Ice Age Floods National Geologic Trail: The Rest of the Story
The Ice Age Floods National Geologic Trail is the first of its kind. It's a trail whose hallmark is geology. And what geology that is.
As Professor Bob explained back in June, this "trail" is actually a network of routes in Washington, Oregon, Idaho, and Montona designed to interconnect historic sites, parks, and other facilities interpreting the geologic consequences of the Glacial Lake Missoula Floods. Those floods actually were a series of several dozen immense floods resulting from the sudden draining of a giant ice-dammed lake many thousands of years ago, floods that scoured vast amounts of sediment and rock from the eastern Washington scablands, created many unique landforms, and carved the impressive Columbia River Gorge. And all of this was done so quickly it defies the imagination.
Writer Eric Wagner was so mesmerized by the creation of this landscape that he convinced the editors at High Country News to let him spend a few days in Washington state getting to better know the trail. And then he convinced them to let him write 3,000 or so words describing the geology at hand. Here's just a snippet to whet your appetite:
Most geological parks focus on contained, stationary features. This trail, the first of its kind, will be something else -- an attempt to put rock in motion, to give it narrative, a start and a finish. All of which raises the question: How exactly do you get people to see movement in something as permanent-seeming as stone?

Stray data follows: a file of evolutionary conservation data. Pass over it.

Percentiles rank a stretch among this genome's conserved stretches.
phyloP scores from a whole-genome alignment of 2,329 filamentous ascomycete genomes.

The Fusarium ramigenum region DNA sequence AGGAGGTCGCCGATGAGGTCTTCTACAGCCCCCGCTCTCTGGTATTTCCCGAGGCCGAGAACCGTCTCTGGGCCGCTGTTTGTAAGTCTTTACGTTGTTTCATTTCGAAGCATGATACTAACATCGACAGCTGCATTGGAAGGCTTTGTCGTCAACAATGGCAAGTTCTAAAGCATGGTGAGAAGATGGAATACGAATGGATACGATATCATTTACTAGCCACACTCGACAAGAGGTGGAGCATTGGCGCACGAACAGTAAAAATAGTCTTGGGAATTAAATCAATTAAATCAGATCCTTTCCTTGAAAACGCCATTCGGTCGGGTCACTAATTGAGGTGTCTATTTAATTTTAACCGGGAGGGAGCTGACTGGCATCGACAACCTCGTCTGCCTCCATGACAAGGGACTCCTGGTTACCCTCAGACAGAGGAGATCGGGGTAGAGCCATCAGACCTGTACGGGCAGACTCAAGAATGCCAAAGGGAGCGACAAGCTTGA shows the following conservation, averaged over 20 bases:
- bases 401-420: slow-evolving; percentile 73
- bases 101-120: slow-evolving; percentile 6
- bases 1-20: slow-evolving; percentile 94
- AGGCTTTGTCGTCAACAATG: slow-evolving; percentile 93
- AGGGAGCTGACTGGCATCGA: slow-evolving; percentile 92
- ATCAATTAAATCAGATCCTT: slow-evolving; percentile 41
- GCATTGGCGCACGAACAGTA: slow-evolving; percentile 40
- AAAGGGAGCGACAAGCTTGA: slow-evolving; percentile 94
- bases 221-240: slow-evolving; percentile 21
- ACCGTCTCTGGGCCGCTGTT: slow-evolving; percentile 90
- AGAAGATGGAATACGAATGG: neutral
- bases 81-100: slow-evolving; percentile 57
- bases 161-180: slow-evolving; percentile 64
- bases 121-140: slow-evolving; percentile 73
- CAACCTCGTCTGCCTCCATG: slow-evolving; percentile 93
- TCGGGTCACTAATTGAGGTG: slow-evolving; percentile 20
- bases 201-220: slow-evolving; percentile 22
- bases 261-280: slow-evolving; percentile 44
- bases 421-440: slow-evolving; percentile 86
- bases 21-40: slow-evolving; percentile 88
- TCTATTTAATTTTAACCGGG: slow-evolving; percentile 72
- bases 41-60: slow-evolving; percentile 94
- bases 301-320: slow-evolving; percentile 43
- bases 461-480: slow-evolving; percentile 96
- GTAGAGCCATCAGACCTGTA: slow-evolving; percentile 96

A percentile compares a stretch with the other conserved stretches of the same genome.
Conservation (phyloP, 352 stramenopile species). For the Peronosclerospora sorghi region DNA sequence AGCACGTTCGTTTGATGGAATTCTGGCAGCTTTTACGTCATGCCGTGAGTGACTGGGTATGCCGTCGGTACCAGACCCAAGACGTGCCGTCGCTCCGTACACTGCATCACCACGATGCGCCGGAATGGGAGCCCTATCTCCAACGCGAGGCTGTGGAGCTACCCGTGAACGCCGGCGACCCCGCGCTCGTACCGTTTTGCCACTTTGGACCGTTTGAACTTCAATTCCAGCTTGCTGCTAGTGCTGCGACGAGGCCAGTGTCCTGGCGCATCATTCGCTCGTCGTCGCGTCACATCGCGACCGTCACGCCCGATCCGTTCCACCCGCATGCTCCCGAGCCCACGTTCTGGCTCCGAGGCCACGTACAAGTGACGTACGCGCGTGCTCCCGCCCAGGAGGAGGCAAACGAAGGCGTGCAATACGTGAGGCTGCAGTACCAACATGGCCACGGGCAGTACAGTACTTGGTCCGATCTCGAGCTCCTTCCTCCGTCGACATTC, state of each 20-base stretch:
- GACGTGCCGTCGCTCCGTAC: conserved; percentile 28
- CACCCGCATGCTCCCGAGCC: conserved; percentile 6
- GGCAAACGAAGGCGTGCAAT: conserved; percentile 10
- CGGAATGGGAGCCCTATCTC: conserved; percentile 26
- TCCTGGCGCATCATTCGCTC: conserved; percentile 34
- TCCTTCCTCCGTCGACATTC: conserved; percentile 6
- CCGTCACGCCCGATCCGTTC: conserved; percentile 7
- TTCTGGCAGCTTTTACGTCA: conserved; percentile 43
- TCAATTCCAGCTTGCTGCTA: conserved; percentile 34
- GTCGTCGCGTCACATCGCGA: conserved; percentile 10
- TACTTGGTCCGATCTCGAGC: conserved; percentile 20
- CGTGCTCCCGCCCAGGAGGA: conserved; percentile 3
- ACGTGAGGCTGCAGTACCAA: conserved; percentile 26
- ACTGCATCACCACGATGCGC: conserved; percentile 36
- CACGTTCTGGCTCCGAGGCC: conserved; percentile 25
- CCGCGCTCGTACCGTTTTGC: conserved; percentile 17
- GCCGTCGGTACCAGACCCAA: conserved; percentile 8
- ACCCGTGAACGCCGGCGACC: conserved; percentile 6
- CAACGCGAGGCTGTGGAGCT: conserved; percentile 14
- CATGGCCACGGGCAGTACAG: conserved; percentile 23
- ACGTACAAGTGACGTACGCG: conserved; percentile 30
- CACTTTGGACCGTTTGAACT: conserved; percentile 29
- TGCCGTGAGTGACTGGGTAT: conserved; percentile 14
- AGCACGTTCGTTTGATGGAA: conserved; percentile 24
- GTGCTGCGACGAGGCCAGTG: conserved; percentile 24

Here's the no-frills version: About 15,000 years ago near the end of the last ice age, a lobe of the Cordilleran Ice Sheet, which covered much of Alaska and western Canada, stretched south to what is now Missoula, Mont., blocking the Clark Fork River with an ice dam over 2,000 feet tall and 2,200 feet thick. The backed-up river formed an enormous lake, called Glacial Lake Missoula, which held over 500 cubic miles of water -- more than is held by Lakes Erie and Ontario combined. Over the decades, the water wormed its way through minute cracks in the ice, probing and wearing away at the base of the dam as only water can until the entire structure became critically unstable. When at last it failed, it did so spectacularly. A towering wall of water blasted out and rampaged across Idaho and eastern Washington at up to 80 miles per hour. Over 3,000 square miles of land were covered to a depth of 1,000 feet. The torrents peeled off columns of rock and boiled up at choke points along the Columbia Gorge, back-flooding so furiously that the Snake River ran in reverse. The waters rumbled on to present-day Portland, still hundreds of feet deep, backing up again at the narrows near Kalama, Ore., and forming another temporary lake in the Willamette Valley, before roaring on, past Astoria, another 100 miles or so to the edge of the Pleistocene coast, and then into the Pacific, spewing sediments out along the ocean floor as far south as California.
Glacial Lake Missoula took only two days to drain; the floods probably lasted two weeks. After they subsided, the ice dam started to re-form. Then, after 30 to 50 years, it failed again. The process repeated itself, perhaps more than 100 times over the next 3,000 years, before the Earth warmed and the Pleistocene Epoch ended. According to geologists, the Ice Age Floods, as they eventually became known, may have been the largest floods the Earth has ever experienced.
Mr. Wagner spins a good yarn. Better still when you realize it's all based on fact. This is a story of geology woven through with human history and modern-day vistas. It's a good story. One worth reading before you head out in search of the trail.